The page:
File system in RAM?

Good time of day,

don't know whether it is possible so generally to raise the question, but I was wondering if there's any file system in RAM? For example, take a regular bar DIMM DDR2 PC6400. Speaking of narrow-minded — it's how that information is stored. It means that the memory is/can be a file system.

How are things really?

Thank you
October 8th 19 at 02:25
8 answers
October 8th 19 at 02:27
RAM is a large matrix! :-)
No matter how you thought I was kidding, but it is. There are banks on the RAM (those are the black chips torcasio of the Board). Every Bank is located permanently writable matrix. Everything inside works locations. Reading of the RAM occurs by choice of row and sabsa, and then issued information. Everything works at a certain clock cycle.

If you need to store files in RAM at the OS level, use RAM disk.
October 8th 19 at 02:29
Yes, in most distributions, /tmp is in RAM:
none /tmp tmpfs defaults 0 0<br>
The size of the shared memory which will be created by FS, can be changed when mounting.
October 8th 19 at 02:31
The first link on request in Google: "the file system in RAM"
Glad first. Thanks for the link. - Wyatt_Hartman commented on October 8th 19 at 02:34
October 8th 19 at 02:33
In Linux for this is tmpfs
Is created like this:
sudo mount-t tmpfs -o size=2G,nr_inodes=30k,mode=0777 tmpfs /mntpoint

I like using tmpfs in the script to place a large number of small temporary files, so firstly do not pull the disk, and secondly just to speed up the process.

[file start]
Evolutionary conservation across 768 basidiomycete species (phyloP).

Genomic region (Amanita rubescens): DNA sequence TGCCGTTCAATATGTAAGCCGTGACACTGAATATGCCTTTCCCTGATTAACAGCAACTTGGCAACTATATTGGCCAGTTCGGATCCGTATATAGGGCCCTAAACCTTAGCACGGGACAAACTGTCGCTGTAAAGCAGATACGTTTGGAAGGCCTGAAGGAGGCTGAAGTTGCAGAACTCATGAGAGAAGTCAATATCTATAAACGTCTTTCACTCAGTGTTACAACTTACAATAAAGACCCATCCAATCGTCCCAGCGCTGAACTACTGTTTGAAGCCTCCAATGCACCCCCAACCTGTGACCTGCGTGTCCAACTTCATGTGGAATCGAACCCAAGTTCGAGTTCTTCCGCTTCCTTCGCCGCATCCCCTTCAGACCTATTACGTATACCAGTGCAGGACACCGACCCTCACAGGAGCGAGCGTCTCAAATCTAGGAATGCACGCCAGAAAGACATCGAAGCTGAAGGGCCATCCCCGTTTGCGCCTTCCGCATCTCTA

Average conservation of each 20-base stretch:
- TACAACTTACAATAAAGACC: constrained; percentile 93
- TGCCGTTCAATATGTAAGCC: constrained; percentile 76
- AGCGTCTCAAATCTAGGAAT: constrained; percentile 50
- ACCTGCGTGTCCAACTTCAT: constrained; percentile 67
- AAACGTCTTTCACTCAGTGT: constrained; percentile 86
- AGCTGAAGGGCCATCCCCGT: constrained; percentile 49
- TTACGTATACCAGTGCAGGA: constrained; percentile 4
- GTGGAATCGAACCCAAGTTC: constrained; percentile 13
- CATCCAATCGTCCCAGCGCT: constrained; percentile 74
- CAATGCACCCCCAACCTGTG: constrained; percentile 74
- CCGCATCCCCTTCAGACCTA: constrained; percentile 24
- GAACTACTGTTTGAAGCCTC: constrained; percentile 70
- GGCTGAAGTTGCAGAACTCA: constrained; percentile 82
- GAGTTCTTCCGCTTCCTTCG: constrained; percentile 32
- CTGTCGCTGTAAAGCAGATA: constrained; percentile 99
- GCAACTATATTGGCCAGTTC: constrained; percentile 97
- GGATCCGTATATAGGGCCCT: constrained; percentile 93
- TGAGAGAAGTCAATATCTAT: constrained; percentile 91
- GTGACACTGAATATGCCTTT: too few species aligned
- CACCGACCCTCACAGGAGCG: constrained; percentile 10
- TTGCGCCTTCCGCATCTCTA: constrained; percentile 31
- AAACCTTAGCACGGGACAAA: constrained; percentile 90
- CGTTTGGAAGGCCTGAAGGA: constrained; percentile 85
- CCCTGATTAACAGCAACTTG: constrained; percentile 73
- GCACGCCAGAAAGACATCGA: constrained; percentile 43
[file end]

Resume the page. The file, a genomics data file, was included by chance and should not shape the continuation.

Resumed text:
In Linux you can usually do not create and use /dev/shm — ready file system in memory, the default size is half the OP. - Wyatt_Hartman commented on October 8th 19 at 02:36
SH is not a file system by definition (for it uses a different set of functions different from the functions FS). - mackenzie.Mraz23 commented on October 8th 19 at 02:39
October 8th 19 at 02:35
For CPU your "Planck-memory", being stuck in the charge is seen simply as a set of cells with addresses from N to M (number of cells = number of bytes in the strap, 2 GB is slightly more than 2 billion), each of which can be put 1 byte of data. But you can the file system to create it, but on the OS level.
Ie the file system there is no as such? - Wyatt_Hartman commented on October 8th 19 at 02:38
Not mean and the kernel's ramdisk and tmpfs... - mackenzie.Mraz23 commented on October 8th 19 at 02:41
No. It would be too difficult and expensive in terms of performance (since the CPU should read/write data in memory with very blogseu speed). If you write (or will write) in Assembly language, you will learn that memory is just a set of cells with addresses (numbers), and each (or several neighbouring) you can put a number or read out the number. This is the easiest and fastest way. However, we must not forget, in what cell what is stored, but it already care of the OS, compiler, runtime and the programmer.

In one cell you can write 1 byte (= 8 bits) i.e. an integer from 0 to 255. To write very large numbers or fractional, they are represented as multiple bytes.

For example, on systems on the Intel x86 processor (i.e. normal home computers):

Whole numbers (for example, a variable of type int on a 32-bit system) are stored in memory in 4 adjacent cells in binary form. The floating-point number (variable of type float/double) are stored in memory, divided into mantissa and exponent, 4 or 8 neighboring cells. Strings and texts are stored character by character, each character is encoded to a certain number (1 character in 1 cell, if you use Unicode, 1 character is stored in several cells). Images are stored pixel by pixel (1 pixel = 4 bytes, which numerically is stored, the brightness of the red, green, blue components and the transparency of the pixel). Audio (uncompressed) is also stored as a sequence of numbers.